Ten of the 21 claimants interviewed referred to information that they had received from CIC. This information included basic explanations about the process and the official kit of forms that all claimants receive when their claim is referred to the IRB. Three of the 21 claimants referred to information they received from the IRB, but they did not indicate what use they made of that information. One claimant mentioned information on country conditions available at the IRB Documentation Centre, but noted that he only became aware of that information after his claim was accepted. He suggested that it would be helpful if claimants were made aware of that information early in the process. However, it must be noted that this individual had multiple post-graduate university degrees and is not at all representative of the refugee claimant population at large.
7.2 Information sources with regard to other processes
Before individuals involved with detention reviews contact a service provider, their principal information sources are immigration officers and adjudicators, staff at the detention centre, and other detainees. These sources usually provide only limited general information about the process. They frequently advise detainees to retain counsel, and they sometimes provide names of people the detainees can contact for help. Detainees rely almost exclusively on NGO caseworkers and lawyers or other counsel for more specific information about the process and about their individual case.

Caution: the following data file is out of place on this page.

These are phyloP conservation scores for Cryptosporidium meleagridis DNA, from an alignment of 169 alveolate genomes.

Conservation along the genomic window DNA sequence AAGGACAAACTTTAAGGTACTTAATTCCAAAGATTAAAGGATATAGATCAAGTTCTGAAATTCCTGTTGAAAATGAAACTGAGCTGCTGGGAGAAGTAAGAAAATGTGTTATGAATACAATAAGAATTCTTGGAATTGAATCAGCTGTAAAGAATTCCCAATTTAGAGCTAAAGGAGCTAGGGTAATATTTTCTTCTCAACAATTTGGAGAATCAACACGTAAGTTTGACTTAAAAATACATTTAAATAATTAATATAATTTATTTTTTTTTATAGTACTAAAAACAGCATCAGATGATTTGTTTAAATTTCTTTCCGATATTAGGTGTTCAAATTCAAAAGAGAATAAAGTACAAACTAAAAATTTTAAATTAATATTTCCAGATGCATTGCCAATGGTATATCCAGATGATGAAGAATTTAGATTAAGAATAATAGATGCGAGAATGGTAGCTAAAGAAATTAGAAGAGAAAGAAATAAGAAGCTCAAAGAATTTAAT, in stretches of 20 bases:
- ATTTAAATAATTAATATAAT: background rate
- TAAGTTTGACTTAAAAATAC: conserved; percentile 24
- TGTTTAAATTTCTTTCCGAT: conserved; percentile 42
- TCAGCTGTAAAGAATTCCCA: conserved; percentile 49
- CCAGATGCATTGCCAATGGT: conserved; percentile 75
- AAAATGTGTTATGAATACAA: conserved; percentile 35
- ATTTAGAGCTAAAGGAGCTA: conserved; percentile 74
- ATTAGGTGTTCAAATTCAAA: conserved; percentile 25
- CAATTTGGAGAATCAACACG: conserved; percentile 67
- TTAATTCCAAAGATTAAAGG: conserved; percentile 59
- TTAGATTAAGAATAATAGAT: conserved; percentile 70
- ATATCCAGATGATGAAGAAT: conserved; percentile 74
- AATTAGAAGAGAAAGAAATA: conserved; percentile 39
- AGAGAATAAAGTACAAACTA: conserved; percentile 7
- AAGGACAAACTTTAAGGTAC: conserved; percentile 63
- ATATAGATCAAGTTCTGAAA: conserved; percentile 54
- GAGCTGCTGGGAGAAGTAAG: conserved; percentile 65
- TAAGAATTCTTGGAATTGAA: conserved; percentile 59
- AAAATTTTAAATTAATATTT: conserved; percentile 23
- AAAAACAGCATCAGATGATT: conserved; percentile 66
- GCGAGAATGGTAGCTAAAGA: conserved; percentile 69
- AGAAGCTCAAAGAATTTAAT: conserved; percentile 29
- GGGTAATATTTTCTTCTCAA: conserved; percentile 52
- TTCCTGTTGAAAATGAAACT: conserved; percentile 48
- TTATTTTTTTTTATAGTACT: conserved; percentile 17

Persons involved in immigration inquiries usually rely on friends and acquaintances in the community to explain the process to them. Information from these sources was considered by respondents to be generally unreliable. Otherwise, the persons concerned rely heavily on service providers to explain the inquiry process to them and to guide them through it. Comments received from respondents other than those from CIC and the IRB suggest that persons who are the subject of immigration inquiries have problems understanding information about inquiries provided by immigration and IRB adjudicators. The complete lack of understanding about the inquiry process demonstrated by all of the inland refugee claimant respondents supports this assessment.
Most individuals pursuing immigration appeals have had some form of support in relation to other immigration and refugee proceedings in which they have been previously involved. They tend to return to these sources for information and assistance in relation to their appeals. The IAD provides information about the appeal process on the IRB Web site, but no respondent identified this as a significant information source for prospective appellants.